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Valley Briefing

Pumpkin Lore / Examining Fall's Most Famous Fruit

October 30, 1994

For many people, pumpkins represent little more than Halloween decorations and Thanksgiving desserts. For others, they represent a bountiful source of culinary inspiration, the key ingredient in everything from bread to soup. Still others use them to showcase boggling gardening feats, harvesting specimens of enormous dimension.

Above all, the pumpkin is one of the most visible signs of fall's arrival. Images of the round, orange fruit are as much a symbol of the season as the changing color of autumn leaves.

The pumpkin patch. The jack-o'-lantern. The pumpkin pie.

Fall is here.

Peter, Peter, Pumpkin-Eater,

Had a wife and couldn't keep her.

He put her in a pumpkin shell,

And there he kept her very well.

--Nursery rhyme

Pumpkin Profile

Although sometimes described as squash because of their botanical classification, pumpkins are actually part of the gourd family Cucurbitaceae . The common pumpkin is Cucurbita pepo . It grows on vines and bushes, and is rich in beta-carotene, vitamins A and C, potassium and iron.

Size: Most weigh between 15 and 30 pounds, although they can grow to hundreds of pounds.

Coloring: The common pumpkin is orange. Other species are white and yellow.

Crop: California is the No. 2 pumpkin-producing state in the nation, with more than 4,000 acres devoted to the fruit. Illinois is No. 1 with more than 6,000 acres.

History: They are believed to have originated in the tropical regions of North America, where several varieties of gourds, squash and pumpkins were raised by Native Americans. Seeds from related plants as much as 9,000 years old have been found in Mexico's highlands.

Pumpkin Products

While many people buy pumpkins each year for Halloween decorations, which are discarded the next morning, there are hundreds of recipes available to turn the fruit into such edibles as breads, pancakes and soups. "If you use different kinds of seasonings, you can do all kinds of things," says Terry Pimsleur, president of the International Pumpkin Assn.

Still, the most popular form is the pumpkin pie--a staple of millions of Thanksgiving meals in the United States. According to the IPA:

* About 88 million pumpkin pies are served each Thanksgiving in the United States.

* Each year, 145,000 tons of pumpkin are processed for canning in the United States.

What calls back the past, like the rich pumpkin pie?

--John Greenleaf Whittier, "The Pumpkin" (1844)

The Jack-o'-Lantern

Centuries ago in England and Ireland, candles were placed inside hollowed-out beets, potatoes and turnips. These were used as lanterns on All Hallows Eve, the annual night on which elves, fairies and witches were believed to roam the land. When the festival's customs were brought to America, pumpkins became the vessel of choice.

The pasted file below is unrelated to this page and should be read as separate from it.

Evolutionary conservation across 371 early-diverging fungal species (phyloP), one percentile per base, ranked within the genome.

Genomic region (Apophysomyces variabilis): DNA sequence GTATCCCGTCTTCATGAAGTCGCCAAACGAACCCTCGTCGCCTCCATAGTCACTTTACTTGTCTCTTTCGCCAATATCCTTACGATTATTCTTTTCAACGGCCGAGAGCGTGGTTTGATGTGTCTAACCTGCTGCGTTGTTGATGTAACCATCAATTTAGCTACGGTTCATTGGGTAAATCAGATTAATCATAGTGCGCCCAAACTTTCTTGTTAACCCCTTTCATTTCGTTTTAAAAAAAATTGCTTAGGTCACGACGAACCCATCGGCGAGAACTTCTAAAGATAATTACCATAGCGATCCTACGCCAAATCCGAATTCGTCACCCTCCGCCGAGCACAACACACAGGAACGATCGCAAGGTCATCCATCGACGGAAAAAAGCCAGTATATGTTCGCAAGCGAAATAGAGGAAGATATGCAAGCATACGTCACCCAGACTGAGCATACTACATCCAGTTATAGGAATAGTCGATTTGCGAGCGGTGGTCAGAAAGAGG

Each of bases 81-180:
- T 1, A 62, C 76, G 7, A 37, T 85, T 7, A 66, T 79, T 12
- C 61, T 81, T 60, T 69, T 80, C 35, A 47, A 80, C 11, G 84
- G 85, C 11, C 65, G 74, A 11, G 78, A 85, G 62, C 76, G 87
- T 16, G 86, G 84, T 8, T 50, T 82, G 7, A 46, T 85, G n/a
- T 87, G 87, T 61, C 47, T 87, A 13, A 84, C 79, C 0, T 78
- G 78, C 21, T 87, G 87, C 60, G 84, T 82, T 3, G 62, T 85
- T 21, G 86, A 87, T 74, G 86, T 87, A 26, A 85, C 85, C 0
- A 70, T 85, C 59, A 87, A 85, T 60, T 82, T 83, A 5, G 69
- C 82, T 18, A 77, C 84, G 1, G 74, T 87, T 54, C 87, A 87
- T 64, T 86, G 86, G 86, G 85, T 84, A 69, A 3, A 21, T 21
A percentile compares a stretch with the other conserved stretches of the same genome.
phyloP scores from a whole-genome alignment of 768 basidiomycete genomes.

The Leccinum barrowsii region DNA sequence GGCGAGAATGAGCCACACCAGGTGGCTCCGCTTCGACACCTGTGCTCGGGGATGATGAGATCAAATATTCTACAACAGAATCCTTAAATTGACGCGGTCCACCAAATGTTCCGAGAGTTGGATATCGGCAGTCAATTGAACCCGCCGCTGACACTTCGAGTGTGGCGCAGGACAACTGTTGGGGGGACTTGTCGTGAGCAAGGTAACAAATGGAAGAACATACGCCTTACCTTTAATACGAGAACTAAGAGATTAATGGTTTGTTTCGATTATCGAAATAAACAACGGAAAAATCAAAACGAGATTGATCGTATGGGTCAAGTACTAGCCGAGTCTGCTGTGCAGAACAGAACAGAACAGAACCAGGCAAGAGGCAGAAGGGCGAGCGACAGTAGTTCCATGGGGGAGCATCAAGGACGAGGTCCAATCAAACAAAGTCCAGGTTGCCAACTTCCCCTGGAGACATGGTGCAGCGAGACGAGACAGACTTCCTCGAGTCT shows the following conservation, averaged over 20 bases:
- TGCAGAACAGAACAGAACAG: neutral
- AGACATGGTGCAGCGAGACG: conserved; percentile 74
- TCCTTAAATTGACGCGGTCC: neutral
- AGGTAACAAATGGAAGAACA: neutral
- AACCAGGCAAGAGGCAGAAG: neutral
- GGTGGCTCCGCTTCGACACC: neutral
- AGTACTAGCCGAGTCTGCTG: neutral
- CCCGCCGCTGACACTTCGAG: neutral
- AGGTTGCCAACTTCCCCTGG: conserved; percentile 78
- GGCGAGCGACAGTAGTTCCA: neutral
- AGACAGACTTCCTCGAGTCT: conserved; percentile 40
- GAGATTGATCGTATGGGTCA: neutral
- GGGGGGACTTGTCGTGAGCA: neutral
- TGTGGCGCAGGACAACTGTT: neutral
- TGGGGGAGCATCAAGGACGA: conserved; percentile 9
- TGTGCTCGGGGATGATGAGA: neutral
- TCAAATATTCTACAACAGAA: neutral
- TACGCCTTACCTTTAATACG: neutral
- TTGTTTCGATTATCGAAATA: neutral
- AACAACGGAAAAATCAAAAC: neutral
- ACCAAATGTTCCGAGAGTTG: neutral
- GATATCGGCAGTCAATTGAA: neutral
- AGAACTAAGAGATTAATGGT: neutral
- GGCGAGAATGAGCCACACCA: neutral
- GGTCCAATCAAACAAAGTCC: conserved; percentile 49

Today, jack-o'-lanterns are typically carved with elaborate facial designs and placed outside homes as candle-lit decorations on Halloween. The term jack-o'-lantern was originally given to the ghostly light, also known as will-o'-the-wisp, caused by the combustion of methane gas over swamps and marshes at night.

Plump Pumpkins

A decade ago, the world's largest pumpkin topped the scales at 500 pounds.

That was then; this is now.

At its annual World Pumpkin Weigh-Off in San Francisco earlier this month, the IPA awarded its top prize to Nathan and Paula Zehr of Lowville, N. Y., for their 799-pound entry. The couple won $3,000 and a trip to next year's Japan Pumpkin Festival. Other winners in the world competition included:

* 774 pounds; John Perkins, Wiltshire, England

* 696 pounds; Joel Holland, Puyallup, Wash.

The current Guinness record for the world's largest pumpkin belongs to a 827-pound giant grown by Holland in 1992. Canadian Herman Bax produced a reportedly 990-pound pumpkin earlier this year, but it has yet to be verified by the Guinness staff.

City of Pumpkins

Locally, some believe that the city of Calabasas was named for the Spanish word for pumpkins or gourds, calabazas , acknowledging the importance of the gourd in the culture of Native Americans who populated the area before the arrival of Spanish explorers in the late 18th Century. (But others say the city name was derived from that of a Chumash village.)

Last weekend, the city held its third annual pumpkin festival, drawing an estimated 20,000 visitors. This year's event featured a pumpkin weigh-off, pumpkin bowling and a pumpkin cook-off. But despite the hoopla, Calabasas admits that no pumpkins are grown in the city.

Sources: Encyclopedia Americana, World Book Encyclopedia, International Pumpkin Assn., 1994 Guinness Book of Records

Researched and written by DAVID BRADY / Los Angeles Times

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